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Merry Christmas and S’Long

Merry Christmas to those who celebrate.

And good bye.

Perhaps you’ve noticed the blog having a series of difficulties resulting in fewer blog posts. It’s been a combination of several factors – technical, writing careers taking unforeseen (but lovely) turns, a few injuries that have since healed and assorted other life intrusions that have interrupted the flow. After some long, hard conversations, we’ve decided to pull the plug and turn out the lights.

Thank you for giving us your time. If you found a new author to enjoy via this site, each of us has a personal blog that a quick search will connect you to. If you’re interested in what I’m up to, you can find me every Friday blogging at Word Whores. It’s clean. Mostly. 😀 My much neglected personal blog is a collection of silly cat stories and tales about boat living and you are always welcome there.

We don’t intend to delete this blog just yet. We may, eventually, but in the spirit of ‘never say never’ we’re leaving it up to preserve the history and the name in case any or all of us find we suddenly have the bandwidth once more. We’re hoping we don’t – it means we’re writing more books. 🙂 We’ll see you in the book store!

The Blind Optimism of Family

Apologies for the late hour of this post. And for missing my post last go around. I was finishing up a book, which was successfully delivered to my editor Monday morning. Which naturally means I’m now sick with one of those colds that makes you wish you could dig out the insides of your own head. Sorry. Too graphic? Yeah. From my side, too.

For the next few weeks, you may notice an awful lot of quiet hereabouts. We’re in the process of planning our themes and posts for the coming year. Stay tuned.

Beyond that and without a theme to rein me in, you get to hear “What I Got for Christmas and Why I Love My Family’s Blind Optimism”.  It goes like this:

My family (Mom, Dad and sister) like to give me clothes for the holidays. I try not to take it as any kind of comment on my sartorial – erm – let’s call them missteps. I love cool clothes. But I *am* a geek. Thus it is that I’m more fashion victim than fashion forward. I’ve made peace with this. Mostly. It’s also one of the benefits of living aboard a boat. No one expects you to wear heels while you’re climbing in and out of a boat. Gel coat and cute shoes just don’t mix – not without one of you going swimming. Sensible boat shoes lead to jeans, which lead to comfy, oversized sweatshirts and well. Pretty soon everyone who knows you, knows to say ‘adult clothes, please’ when they invite you out for dinner. And that means ‘something with no bottom paint on it and no battery acid holes in it’.  Occasionally, such items are in short supply.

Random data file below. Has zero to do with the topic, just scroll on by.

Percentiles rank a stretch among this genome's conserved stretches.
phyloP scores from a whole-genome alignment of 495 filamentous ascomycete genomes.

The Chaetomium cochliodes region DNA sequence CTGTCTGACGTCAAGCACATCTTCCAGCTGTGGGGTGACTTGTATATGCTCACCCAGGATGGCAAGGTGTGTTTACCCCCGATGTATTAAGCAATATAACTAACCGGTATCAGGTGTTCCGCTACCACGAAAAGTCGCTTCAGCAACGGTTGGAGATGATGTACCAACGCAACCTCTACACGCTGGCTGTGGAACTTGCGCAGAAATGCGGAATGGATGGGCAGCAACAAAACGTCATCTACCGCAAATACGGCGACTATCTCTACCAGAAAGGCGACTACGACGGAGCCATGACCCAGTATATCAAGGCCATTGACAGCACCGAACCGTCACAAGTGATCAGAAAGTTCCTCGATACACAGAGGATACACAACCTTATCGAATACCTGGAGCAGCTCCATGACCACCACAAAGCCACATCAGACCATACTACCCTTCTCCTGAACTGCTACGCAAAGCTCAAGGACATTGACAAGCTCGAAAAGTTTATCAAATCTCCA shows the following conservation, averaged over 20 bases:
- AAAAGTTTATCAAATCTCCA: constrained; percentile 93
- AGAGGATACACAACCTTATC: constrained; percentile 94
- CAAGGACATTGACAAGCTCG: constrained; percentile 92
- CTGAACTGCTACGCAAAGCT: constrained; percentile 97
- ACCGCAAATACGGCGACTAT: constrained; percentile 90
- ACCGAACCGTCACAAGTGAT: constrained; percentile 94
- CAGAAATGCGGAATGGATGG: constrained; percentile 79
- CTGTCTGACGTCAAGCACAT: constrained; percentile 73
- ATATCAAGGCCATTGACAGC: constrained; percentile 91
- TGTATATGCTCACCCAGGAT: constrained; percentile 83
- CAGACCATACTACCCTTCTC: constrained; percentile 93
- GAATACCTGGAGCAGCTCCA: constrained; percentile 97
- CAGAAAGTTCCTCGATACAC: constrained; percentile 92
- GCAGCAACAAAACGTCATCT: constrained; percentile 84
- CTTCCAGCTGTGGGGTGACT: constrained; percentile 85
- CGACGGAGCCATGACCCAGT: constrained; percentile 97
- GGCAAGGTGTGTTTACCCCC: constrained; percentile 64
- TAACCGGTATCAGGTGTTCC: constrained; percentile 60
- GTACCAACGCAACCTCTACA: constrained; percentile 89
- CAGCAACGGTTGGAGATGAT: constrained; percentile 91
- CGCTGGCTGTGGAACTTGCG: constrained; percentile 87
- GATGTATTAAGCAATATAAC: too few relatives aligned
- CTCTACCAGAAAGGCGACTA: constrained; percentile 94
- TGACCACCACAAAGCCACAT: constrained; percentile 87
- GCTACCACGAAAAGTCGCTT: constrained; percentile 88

So my family gives me clothes. Lovely things. Cute things. Things that are a size 0.

I adore my family, but I am not, nor have I ever been a size 0. Ever. I went straight from a girl’s 14 to a women’s 6. Or 8. Sometimes a 10. The funny part? They ask my size. I tell them. Medium. Size 6. If you’re buying 501s? 30×32.

And yet. every single thing I unwrapped was a size 0 or a small. “Try them on! You wear your clothes too big, anyway!” (Granted. I do. Because I like breathing. And layering. Lots of layering.) “No way will these fit,” I said. “I’m not that tiny.” My sister insisted I was so that little! When I couldn’t get the size 0 jeans over my hips, she shook her head and walked away, muttering, “I could have sworn…”

All of this used to depress me because it seemed like my family didn’t actually see me. They saw what they wanted to see. But it finally occurred to me that it had nothing to do with me and everything to do with their pasts – their aspirations. My sister held on to her jeans from high school – when she was legitimately a size 0. She’s had a child since then and she’s finally coming to terms with the fact that she’ll never be a size 0 again – her body changed in a wonderful way to give life to her daughter. But if SHE can’t be a size 0, damn it, *I* would be! Though, as I pointed out to her while trying on the jeans she’d give me, I’d be a size 0 only if I break both hips and my pelvis.

We laughed and laughed. I put back on my grungy, saggy Levis and she and I went to raid the Christmas cookies.

Tina’s Dark Christmas Elves Are Doing A Give-Away!

Having worked in retails for years I have lost most of my enthusiasm for Christmas. Let me just say that everyone, and I mean everyone from tiny toddler to sweet little granny, goes completely and utterly INSANE at this time of year!!!!

This is the first time in far too many years that I am not starting my workday at 4.30am in the morning to get to the store by 5am and set it up for Boxing Day madness. To celebrate the wonderful and exciting  (to me at least;)) fact, I am giving away two of my ebooks.